Secure Boot Stack and Machine Identity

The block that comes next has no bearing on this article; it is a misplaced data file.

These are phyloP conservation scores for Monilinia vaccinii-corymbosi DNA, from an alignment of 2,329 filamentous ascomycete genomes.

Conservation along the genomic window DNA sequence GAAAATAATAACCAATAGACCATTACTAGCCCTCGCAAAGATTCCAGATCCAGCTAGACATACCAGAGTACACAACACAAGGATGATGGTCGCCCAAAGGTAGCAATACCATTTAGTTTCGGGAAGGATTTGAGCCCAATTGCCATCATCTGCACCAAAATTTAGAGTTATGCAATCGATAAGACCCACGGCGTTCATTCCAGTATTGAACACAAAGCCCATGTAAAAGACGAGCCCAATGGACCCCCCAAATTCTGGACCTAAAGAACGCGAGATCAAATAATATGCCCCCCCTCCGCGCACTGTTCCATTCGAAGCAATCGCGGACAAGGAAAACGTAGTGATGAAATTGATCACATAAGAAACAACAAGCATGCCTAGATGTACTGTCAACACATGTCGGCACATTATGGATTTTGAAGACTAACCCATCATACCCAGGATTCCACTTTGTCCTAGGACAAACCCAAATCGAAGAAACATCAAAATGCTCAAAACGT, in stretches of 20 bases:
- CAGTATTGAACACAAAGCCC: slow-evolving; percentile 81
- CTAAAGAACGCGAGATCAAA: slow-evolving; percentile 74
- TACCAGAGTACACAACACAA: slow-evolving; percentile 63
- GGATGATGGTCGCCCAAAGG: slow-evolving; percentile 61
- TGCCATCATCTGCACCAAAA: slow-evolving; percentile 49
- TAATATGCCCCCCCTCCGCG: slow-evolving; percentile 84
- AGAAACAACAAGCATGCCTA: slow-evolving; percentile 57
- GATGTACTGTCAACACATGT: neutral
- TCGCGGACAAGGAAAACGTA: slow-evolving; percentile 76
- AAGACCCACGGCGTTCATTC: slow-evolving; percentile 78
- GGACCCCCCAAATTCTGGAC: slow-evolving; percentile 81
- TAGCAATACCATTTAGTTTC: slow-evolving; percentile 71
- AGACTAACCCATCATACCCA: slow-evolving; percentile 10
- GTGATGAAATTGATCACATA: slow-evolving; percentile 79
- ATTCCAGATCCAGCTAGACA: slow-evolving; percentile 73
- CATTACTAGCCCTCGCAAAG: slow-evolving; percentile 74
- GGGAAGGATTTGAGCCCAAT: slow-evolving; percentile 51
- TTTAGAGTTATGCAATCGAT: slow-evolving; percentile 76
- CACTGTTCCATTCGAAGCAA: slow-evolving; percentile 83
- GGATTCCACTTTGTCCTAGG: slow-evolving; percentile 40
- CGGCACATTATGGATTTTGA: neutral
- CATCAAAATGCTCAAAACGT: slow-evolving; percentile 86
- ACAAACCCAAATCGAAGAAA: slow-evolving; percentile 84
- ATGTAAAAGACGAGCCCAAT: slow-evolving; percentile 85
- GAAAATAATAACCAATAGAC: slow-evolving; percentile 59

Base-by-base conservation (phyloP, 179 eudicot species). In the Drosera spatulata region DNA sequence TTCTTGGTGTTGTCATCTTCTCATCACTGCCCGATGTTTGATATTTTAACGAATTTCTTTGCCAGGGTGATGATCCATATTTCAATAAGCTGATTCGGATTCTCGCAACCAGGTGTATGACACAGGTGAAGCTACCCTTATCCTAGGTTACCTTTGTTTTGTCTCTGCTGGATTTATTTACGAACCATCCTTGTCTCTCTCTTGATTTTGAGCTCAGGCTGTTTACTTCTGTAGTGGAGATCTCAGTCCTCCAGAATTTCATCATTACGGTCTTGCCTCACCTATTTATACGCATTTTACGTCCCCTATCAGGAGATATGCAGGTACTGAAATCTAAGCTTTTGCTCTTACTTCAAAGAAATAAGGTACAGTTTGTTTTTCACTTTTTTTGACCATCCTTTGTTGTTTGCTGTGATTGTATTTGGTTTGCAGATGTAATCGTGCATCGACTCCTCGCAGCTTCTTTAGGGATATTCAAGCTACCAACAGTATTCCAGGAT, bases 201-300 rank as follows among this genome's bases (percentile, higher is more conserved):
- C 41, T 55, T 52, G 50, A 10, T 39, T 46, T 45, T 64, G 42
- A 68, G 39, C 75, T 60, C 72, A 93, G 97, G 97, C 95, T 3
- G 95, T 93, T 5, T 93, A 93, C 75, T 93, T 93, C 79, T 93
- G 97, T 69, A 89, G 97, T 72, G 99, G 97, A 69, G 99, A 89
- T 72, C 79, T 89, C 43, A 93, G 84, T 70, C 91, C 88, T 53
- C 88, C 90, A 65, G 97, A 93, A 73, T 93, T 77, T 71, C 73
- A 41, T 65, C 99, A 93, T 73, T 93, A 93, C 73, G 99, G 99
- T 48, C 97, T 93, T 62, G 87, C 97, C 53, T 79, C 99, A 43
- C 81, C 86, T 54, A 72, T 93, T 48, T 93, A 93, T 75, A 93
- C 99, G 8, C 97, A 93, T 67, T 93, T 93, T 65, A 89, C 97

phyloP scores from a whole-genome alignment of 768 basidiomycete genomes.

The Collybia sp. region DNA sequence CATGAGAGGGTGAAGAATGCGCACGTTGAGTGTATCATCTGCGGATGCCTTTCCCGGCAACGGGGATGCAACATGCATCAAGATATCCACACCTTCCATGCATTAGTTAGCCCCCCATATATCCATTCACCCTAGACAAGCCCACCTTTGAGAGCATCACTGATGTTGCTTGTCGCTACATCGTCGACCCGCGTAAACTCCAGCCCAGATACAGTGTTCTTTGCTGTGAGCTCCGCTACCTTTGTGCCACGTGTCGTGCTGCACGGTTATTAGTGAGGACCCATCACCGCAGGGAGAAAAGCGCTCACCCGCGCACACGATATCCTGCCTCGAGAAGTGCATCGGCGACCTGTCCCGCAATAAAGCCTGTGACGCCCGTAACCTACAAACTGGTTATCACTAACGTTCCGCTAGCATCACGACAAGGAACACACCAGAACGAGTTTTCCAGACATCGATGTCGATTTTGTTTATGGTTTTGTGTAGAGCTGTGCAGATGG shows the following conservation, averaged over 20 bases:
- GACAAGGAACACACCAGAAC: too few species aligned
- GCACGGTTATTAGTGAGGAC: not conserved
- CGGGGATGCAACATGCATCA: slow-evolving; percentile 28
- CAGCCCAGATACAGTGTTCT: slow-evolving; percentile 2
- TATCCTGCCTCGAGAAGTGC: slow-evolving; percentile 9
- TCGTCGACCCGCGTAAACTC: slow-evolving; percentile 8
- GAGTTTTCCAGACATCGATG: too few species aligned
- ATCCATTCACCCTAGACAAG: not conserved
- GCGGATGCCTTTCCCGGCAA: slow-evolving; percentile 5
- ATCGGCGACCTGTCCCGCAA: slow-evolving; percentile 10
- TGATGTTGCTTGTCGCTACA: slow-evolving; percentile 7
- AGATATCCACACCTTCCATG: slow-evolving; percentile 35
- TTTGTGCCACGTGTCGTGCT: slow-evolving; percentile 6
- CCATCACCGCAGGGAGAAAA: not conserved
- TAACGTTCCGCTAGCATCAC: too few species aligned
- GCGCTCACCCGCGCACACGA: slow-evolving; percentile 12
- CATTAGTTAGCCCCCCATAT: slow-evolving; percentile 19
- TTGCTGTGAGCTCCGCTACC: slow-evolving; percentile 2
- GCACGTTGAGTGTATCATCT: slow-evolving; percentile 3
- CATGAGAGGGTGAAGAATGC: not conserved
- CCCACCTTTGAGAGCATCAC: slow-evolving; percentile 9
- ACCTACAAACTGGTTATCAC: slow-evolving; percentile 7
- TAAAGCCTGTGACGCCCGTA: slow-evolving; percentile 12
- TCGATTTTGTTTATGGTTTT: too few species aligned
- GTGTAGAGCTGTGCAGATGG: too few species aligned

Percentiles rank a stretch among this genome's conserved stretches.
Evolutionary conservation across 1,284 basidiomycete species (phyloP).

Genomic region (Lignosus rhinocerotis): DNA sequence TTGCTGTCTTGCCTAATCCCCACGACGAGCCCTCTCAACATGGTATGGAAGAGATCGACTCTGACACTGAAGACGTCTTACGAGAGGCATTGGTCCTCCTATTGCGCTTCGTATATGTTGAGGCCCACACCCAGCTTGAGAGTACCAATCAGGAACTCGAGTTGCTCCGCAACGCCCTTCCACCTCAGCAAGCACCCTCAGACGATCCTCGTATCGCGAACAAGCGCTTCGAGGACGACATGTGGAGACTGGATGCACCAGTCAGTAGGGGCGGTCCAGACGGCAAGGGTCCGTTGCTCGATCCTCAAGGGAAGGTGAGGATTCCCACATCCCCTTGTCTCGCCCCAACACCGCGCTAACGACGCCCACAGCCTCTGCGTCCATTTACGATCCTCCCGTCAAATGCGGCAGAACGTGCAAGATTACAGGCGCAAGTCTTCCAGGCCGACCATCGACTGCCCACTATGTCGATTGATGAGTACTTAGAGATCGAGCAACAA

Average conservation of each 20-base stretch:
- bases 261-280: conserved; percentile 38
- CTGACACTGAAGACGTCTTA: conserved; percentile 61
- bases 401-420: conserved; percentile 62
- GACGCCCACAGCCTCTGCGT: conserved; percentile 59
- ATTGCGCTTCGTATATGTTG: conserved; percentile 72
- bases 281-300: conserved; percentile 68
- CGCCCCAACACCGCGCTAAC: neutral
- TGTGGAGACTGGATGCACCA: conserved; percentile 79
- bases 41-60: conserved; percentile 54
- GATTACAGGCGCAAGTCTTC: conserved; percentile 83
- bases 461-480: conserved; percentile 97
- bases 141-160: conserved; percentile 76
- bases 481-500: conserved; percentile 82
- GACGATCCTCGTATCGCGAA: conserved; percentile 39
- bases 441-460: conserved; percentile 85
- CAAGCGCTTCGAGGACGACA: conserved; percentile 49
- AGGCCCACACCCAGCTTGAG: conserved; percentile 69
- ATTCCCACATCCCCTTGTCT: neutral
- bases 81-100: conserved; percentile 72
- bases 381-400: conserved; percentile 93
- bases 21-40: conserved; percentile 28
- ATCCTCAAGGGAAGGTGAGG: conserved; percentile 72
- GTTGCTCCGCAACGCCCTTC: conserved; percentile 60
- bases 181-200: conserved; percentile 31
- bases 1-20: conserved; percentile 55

Google server machines use a variety of technologies to ensure that they are booting the correct software stack. We use cryptographic signatures over low-level components like the BIOS, bootloader, kernel, and base operating system image. These signatures can be validated during each boot or update. The components are all Google-controlled, built, and hardened. With each new generation of hardware we strive to continually improve security: for example, depending on the generation of server design, we root the trust of the boot chain in either a lockable firmware chip, a microcontroller running Google-written security code, or the above mentioned Google-designed security chip. Each server machine in the data center has its own specific identity that can be tied to the hardware root of trust and the software with which the machine booted. This identity is used to authenticate API calls to and from low-level management services on the machine. Google has authored automated systems to ensure servers run up-to-date versions of their software stacks (including security patches), to detect and diagnose hardware and software problems, and to remove machines from service if necessary.